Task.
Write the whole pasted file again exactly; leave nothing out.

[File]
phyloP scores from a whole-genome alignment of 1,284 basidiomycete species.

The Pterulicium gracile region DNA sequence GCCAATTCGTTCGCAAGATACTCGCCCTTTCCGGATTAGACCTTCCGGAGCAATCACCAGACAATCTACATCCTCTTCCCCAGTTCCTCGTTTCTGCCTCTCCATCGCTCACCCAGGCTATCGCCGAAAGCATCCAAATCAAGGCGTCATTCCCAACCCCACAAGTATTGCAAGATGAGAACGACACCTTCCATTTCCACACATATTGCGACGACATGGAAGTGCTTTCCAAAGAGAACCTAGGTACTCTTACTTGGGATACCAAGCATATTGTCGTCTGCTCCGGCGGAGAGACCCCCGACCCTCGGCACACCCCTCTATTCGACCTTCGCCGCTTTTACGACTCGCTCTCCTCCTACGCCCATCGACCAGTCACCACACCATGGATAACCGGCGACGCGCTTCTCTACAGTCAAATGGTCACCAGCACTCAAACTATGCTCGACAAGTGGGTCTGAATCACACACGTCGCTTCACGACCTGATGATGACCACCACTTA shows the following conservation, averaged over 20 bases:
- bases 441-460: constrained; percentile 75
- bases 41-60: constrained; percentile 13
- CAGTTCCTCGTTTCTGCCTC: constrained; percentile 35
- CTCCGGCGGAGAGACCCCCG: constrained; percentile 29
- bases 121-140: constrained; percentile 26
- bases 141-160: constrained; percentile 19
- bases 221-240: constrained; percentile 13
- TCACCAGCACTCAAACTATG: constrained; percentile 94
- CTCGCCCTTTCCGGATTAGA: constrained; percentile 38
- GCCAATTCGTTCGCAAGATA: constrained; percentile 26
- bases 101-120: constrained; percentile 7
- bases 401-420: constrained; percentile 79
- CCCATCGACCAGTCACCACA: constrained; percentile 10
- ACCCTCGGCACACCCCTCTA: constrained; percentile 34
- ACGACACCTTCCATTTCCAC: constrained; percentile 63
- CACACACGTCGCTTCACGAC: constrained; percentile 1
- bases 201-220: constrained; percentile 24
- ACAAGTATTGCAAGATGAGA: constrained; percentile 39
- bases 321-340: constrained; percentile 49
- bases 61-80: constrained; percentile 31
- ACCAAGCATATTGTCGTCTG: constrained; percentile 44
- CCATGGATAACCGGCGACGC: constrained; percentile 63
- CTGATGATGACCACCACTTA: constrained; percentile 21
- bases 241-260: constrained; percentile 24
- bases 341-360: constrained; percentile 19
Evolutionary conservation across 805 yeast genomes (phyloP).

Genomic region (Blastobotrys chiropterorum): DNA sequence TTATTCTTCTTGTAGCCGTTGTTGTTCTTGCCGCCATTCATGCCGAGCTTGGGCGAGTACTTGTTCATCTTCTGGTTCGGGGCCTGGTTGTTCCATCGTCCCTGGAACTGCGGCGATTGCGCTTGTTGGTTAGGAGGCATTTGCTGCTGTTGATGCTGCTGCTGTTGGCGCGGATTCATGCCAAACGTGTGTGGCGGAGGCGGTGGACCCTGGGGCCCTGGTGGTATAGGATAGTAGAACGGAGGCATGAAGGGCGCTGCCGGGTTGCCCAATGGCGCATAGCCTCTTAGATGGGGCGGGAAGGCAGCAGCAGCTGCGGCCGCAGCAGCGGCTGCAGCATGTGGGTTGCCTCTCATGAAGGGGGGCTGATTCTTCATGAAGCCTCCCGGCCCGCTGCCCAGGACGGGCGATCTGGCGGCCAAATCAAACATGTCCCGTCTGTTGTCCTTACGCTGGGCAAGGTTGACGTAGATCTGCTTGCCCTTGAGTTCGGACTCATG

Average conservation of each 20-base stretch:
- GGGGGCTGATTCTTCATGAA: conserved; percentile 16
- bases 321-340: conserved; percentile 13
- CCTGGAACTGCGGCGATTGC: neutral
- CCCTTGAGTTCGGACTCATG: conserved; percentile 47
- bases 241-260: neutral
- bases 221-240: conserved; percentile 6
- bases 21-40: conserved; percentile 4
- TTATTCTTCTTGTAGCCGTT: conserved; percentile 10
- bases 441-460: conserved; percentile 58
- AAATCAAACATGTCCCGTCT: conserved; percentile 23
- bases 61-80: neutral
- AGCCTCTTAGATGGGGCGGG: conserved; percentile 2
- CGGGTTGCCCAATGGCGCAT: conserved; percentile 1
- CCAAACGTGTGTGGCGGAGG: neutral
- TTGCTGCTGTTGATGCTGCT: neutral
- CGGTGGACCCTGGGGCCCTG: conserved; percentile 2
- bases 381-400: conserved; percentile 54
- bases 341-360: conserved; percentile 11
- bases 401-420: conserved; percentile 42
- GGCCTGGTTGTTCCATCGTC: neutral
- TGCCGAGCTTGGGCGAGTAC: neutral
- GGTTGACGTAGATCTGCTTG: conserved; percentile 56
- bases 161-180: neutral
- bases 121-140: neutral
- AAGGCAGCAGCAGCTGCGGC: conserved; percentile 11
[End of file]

phyloP scores from a whole-genome alignment of 1,284 basidiomycete species.

The Pterulicium gracile region DNA sequence GCCAATTCGTTCGCAAGATACTCGCCCTTTCCGGATTAGACCTTCCGGAGCAATCACCAGACAATCTACATCCTCTTCCCCAGTTCCTCGTTTCTGCCTCTCCATCGCTCACCCAGGCTATCGCCGAAAGCATCCAAATCAAGGCGTCATTCCCAACCCCACAAGTATTGCAAGATGAGAACGACACCTTCCATTTCCACACATATTGCGACGACATGGAAGTGCTTTCCAAAGAGAACCTAGGTACTCTTACTTGGGATACCAAGCATATTGTCGTCTGCTCCGGCGGAGAGACCCCCGACCCTCGGCACACCCCTCTATTCGACCTTCGCCGCTTTTACGACTCGCTCTCCTCCTACGCCCATCGACCAGTCACCACACCATGGATAACCGGCGACGCGCTTCTCTACAGTCAAATGGTCACCAGCACTCAAACTATGCTCGACAAGTGGGTCTGAATCACACACGTCGCTTCACGACCTGATGATGACCACCACTTA shows the following conservation, averaged over 20 bases:
- bases 441-460: constrained; percentile 75
- bases 41-60: constrained; percentile 13
- CAGTTCCTCGTTTCTGCCTC: constrained; percentile 35
- CTCCGGCGGAGAGACCCCCG: constrained; percentile 29
- bases 121-140: constrained; percentile 26
- bases 141-160: constrained; percentile 19
- bases 221-240: constrained; percentile 13
- TCACCAGCACTCAAACTATG: constrained; percentile 94
- CTCGCCCTTTCCGGATTAGA: constrained; percentile 38
- GCCAATTCGTTCGCAAGATA: constrained; percentile 26
- bases 101-120: constrained; percentile 7
- bases 401-420: constrained; percentile 79
- CCCATCGACCAGTCACCACA: constrained; percentile 10
- ACCCTCGGCACACCCCTCTA: constrained; percentile 34
- ACGACACCTTCCATTTCCAC: constrained; percentile 63
- CACACACGTCGCTTCACGAC: constrained; percentile 1
- bases 201-220: constrained; percentile 24
- ACAAGTATTGCAAGATGAGA: constrained; percentile 39
- bases 321-340: constrained; percentile 49
- bases 61-80: constrained; percentile 31
- ACCAAGCATATTGTCGTCTG: constrained; percentile 44
- CCATGGATAACCGGCGACGC: constrained; percentile 63
- CTGATGATGACCACCACTTA: constrained; percentile 21
- bases 241-260: constrained; percentile 24
- bases 341-360: constrained; percentile 19
Evolutionary conservation across 805 yeast genomes (phyloP).

Genomic region (Blastobotrys chiropterorum): DNA sequence TTATTCTTCTTGTAGCCGTTGTTGTTCTTGCCGCCATTCATGCCGAGCTTGGGCGAGTACTTGTTCATCTTCTGGTTCGGGGCCTGGTTGTTCCATCGTCCCTGGAACTGCGGCGATTGCGCTTGTTGGTTAGGAGGCATTTGCTGCTGTTGATGCTGCTGCTGTTGGCGCGGATTCATGCCAAACGTGTGTGGCGGAGGCGGTGGACCCTGGGGCCCTGGTGGTATAGGATAGTAGAACGGAGGCATGAAGGGCGCTGCCGGGTTGCCCAATGGCGCATAGCCTCTTAGATGGGGCGGGAAGGCAGCAGCAGCTGCGGCCGCAGCAGCGGCTGCAGCATGTGGGTTGCCTCTCATGAAGGGGGGCTGATTCTTCATGAAGCCTCCCGGCCCGCTGCCCAGGACGGGCGATCTGGCGGCCAAATCAAACATGTCCCGTCTGTTGTCCTTACGCTGGGCAAGGTTGACGTAGATCTGCTTGCCCTTGAGTTCGGACTCATG

Average conservation of each 20-base stretch:
- GGGGGCTGATTCTTCATGAA: conserved; percentile 16
- bases 321-340: conserved; percentile 13
- CCTGGAACTGCGGCGATTGC: neutral
- CCCTTGAGTTCGGACTCATG: conserved; percentile 47
- bases 241-260: neutral
- bases 221-240: conserved; percentile 6
- bases 21-40: conserved; percentile 4
- TTATTCTTCTTGTAGCCGTT: conserved; percentile 10
- bases 441-460: conserved; percentile 58
- AAATCAAACATGTCCCGTCT: conserved; percentile 23
- bases 61-80: neutral
- AGCCTCTTAGATGGGGCGGG: conserved; percentile 2
- CGGGTTGCCCAATGGCGCAT: conserved; percentile 1
- CCAAACGTGTGTGGCGGAGG: neutral
- TTGCTGCTGTTGATGCTGCT: neutral
- CGGTGGACCCTGGGGCCCTG: conserved; percentile 2
- bases 381-400: conserved; percentile 54
- bases 341-360: conserved; percentile 11
- bases 401-420: conserved; percentile 42
- GGCCTGGTTGTTCCATCGTC: neutral
- TGCCGAGCTTGGGCGAGTAC: neutral
- GGTTGACGTAGATCTGCTTG: conserved; percentile 56
- bases 161-180: neutral
- bases 121-140: neutral
- AAGGCAGCAGCAGCTGCGGC: conserved; percentile 11